Known for shunning blandness and apology in favor of outspoken militancy, Mr. Kameny was credited with playing an important part in the achievement of what were regarded as several signal milestones passed by gay men and lesbians on the road to full inclusion in American society.
With more than a hint of irony, he once described Dec. 15, 1973, as the date on which “we were cured en masse by the psychiatrists.” That was the date associated with the decision of the American Psychiatric Association to stop classifying homosexuality as a mental disorder. Mr. Kameny was credited with a major role in the effort to bring about that change.
Among other victories for gay rights with which he was associated was an executive order signed by President Bill Clinton that permitted gays to be given security clearances.
He considered the District’s repeal of an anti-sodomy law in early 1990s to be another achievement. In addition, he was credited as a co-founder of the Mattachine Society of Washington in 1961, a pioneering gay activist group.
The federal government, which had cast him aside, issued a formal apology in 2009 for letting him go.
The story of his struggle, chronicled in 77,000 pages of papers and memorabilia, was accepted in 2006 by the Library of Congress.
Living into his 80s, he was able to recognize and revel in the turnaround of American actions and attitudes towards the gay community.
Although he was aware that obstacles remained, he told a reporter last year that “it’s like a storybook ending.”
“Frank was active at a time when he had no backup,” said Rick Rosendall, a longtime gay rights activist in the District. “There was no significant organizational support. It was his sheer nerve, his patriotic indignation” that carried him.
His home, the site of the interview in which he reflected on the turnabouts in his life, was, in a further testament to the esteem in which he was held, designated as a D.C. Historic Landmark.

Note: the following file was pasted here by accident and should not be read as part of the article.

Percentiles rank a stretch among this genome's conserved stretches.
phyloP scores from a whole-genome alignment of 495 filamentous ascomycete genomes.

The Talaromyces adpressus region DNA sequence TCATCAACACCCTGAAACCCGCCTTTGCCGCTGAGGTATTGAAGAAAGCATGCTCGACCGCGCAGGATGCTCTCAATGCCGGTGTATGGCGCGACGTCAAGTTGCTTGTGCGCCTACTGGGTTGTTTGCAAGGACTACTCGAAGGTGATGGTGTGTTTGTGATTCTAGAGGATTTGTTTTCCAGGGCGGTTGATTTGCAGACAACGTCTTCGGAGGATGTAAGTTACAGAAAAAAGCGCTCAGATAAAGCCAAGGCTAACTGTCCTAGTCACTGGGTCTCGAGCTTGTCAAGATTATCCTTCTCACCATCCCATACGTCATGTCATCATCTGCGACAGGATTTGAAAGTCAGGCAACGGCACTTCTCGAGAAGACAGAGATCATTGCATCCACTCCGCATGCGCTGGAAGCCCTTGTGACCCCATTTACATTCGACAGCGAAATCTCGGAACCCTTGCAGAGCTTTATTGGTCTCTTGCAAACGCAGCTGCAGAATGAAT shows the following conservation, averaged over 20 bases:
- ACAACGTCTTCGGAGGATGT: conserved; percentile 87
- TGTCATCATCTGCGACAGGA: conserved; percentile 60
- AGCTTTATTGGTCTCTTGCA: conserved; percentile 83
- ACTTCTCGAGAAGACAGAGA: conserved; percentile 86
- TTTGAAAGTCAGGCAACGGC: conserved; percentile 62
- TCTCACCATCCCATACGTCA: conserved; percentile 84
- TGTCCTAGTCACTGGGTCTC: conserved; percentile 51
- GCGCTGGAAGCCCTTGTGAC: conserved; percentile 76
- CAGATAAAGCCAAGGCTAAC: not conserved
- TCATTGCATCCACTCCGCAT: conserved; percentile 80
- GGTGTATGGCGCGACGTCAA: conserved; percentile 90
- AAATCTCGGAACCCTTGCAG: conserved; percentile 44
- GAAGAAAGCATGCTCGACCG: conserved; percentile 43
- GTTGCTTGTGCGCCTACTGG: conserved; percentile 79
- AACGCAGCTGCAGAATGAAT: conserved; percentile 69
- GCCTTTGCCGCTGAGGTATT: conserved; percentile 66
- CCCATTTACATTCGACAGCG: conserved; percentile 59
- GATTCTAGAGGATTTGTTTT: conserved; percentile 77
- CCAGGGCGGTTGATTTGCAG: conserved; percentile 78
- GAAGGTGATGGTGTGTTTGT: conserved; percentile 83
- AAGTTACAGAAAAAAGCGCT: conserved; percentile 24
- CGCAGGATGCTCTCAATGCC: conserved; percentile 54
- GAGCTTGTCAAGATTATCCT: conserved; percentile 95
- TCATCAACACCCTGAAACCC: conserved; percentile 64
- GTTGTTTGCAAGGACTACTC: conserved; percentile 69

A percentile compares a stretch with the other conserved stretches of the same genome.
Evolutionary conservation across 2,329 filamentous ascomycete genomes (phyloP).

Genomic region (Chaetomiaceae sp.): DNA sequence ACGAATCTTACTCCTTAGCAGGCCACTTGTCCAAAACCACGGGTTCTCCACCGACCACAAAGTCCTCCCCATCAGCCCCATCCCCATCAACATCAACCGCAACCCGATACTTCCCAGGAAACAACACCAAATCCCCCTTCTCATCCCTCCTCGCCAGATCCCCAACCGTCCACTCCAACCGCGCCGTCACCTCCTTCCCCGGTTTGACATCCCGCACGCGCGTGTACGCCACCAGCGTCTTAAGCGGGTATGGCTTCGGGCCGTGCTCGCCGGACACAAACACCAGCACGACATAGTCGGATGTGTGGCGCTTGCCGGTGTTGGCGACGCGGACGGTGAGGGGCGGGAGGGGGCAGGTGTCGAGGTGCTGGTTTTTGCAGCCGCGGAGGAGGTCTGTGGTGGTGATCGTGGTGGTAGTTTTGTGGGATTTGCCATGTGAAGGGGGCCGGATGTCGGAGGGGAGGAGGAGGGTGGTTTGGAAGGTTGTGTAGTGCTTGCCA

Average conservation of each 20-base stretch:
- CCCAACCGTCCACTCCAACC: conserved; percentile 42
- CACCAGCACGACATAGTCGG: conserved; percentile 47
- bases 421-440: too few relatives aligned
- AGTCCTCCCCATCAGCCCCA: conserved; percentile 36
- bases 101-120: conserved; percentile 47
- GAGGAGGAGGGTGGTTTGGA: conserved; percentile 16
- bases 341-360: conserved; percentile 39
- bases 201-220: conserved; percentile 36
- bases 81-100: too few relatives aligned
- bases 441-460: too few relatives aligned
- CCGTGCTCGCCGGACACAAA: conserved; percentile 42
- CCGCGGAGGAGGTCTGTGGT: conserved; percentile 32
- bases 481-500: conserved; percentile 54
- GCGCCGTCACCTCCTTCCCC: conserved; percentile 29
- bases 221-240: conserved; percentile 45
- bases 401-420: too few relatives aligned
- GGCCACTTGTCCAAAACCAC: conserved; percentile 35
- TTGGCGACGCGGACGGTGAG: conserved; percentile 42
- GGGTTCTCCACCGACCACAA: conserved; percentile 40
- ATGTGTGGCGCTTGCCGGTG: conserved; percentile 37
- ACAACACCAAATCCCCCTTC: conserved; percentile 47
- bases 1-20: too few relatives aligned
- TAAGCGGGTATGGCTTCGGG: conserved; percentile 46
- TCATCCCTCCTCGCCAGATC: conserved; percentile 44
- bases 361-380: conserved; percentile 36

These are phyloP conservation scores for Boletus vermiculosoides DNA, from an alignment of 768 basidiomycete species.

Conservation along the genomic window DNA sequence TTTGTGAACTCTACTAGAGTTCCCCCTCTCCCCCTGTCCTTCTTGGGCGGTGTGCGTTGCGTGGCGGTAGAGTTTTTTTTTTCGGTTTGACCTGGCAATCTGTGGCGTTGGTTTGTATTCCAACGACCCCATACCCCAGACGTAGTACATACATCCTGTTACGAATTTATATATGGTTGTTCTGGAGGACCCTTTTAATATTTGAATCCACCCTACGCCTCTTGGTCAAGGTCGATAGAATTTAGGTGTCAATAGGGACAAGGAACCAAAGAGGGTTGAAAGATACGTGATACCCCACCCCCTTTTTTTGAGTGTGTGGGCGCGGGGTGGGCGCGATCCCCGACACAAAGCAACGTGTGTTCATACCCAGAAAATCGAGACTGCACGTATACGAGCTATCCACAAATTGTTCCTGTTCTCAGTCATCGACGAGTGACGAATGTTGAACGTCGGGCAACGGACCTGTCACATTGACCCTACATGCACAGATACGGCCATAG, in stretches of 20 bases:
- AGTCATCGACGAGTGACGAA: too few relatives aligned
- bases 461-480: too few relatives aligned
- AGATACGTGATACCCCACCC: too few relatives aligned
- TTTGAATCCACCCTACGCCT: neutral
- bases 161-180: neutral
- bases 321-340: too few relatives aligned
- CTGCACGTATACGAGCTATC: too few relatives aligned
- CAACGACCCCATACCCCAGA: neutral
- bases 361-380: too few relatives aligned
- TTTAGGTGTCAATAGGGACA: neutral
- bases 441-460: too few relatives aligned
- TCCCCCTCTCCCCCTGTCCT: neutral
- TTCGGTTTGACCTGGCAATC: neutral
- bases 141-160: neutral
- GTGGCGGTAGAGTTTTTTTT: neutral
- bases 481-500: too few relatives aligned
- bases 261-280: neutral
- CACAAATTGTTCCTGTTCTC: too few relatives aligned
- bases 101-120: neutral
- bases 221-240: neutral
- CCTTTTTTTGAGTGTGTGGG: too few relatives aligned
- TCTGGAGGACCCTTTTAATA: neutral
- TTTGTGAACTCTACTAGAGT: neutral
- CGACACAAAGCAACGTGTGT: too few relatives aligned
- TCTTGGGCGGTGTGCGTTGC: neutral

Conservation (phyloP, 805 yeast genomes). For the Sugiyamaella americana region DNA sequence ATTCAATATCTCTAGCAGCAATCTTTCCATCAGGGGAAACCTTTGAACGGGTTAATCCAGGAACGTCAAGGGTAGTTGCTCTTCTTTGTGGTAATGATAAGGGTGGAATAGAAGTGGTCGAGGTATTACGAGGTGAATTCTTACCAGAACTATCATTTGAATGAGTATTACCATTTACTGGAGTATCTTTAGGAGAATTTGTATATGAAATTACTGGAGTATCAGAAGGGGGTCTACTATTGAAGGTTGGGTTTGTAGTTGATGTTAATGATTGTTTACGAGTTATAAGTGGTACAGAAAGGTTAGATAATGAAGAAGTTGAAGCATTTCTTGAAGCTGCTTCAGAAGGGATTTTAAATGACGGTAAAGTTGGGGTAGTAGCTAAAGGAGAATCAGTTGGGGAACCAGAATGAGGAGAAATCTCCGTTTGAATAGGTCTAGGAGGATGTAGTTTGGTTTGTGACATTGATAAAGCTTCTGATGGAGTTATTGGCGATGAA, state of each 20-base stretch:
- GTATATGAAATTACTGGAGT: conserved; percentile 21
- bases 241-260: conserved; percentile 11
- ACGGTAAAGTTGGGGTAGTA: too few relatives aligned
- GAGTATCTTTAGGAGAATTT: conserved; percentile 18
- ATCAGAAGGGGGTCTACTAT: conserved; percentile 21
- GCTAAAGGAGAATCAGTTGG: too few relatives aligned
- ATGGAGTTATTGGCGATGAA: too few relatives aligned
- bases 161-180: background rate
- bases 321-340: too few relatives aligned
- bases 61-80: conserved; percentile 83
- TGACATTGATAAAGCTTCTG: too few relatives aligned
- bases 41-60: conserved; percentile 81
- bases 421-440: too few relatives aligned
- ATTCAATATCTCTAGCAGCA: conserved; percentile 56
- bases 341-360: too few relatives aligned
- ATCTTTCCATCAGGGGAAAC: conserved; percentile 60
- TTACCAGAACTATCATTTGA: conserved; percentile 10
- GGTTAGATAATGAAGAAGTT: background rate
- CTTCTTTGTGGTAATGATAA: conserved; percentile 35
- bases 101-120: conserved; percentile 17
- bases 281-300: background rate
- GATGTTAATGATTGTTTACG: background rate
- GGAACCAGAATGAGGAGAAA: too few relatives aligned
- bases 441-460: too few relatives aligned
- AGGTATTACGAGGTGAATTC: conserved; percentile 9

Franklin Edward Kameny, was born in the New York area on May 21, 1925. In the interview with the Charlottesville Libertarian Examiner, he told of enlisting in the Army at the height of World War II, a few days before he turned 18.
In discussing how he had been “asked,” but “didn’t tell,” he said that “as a healthy, vigorous teenager,” there were indeed “things to tell.” (Although, he said, there were not many.)
“I have resented for 67 years that I had to lie in order to serve in a war effort that I strongly supported,” he said. “I did serve and I saw combat in Europe.”
Mr. Kameny was born in New York. After his Army service he received a doctorate in astronomy in 1956.
He came to Washington to work for the Army Map Service. His dismissal from that job came in 1957.
Published accounts say the dismissal was based on his homosexuality. One report said that he was arrested in Lafayette Square, which was known at that time as a place for cruising.
The loss of the job subjected him to deprivation, and he recalled surviving on 20 cents’ worth of food a day in some of the most difficult times. It forced his life into new paths.
On one occasion, he permitted himself to speculate on how things might have turned out if he had not been dismissed at a time when interest in space exploration was growing.
He suggested that he might have become an astronaut.
“I might have gone to the moon,” he said.
Survivors include a sister.
Staff writer Mike DeBonis contributed to this report.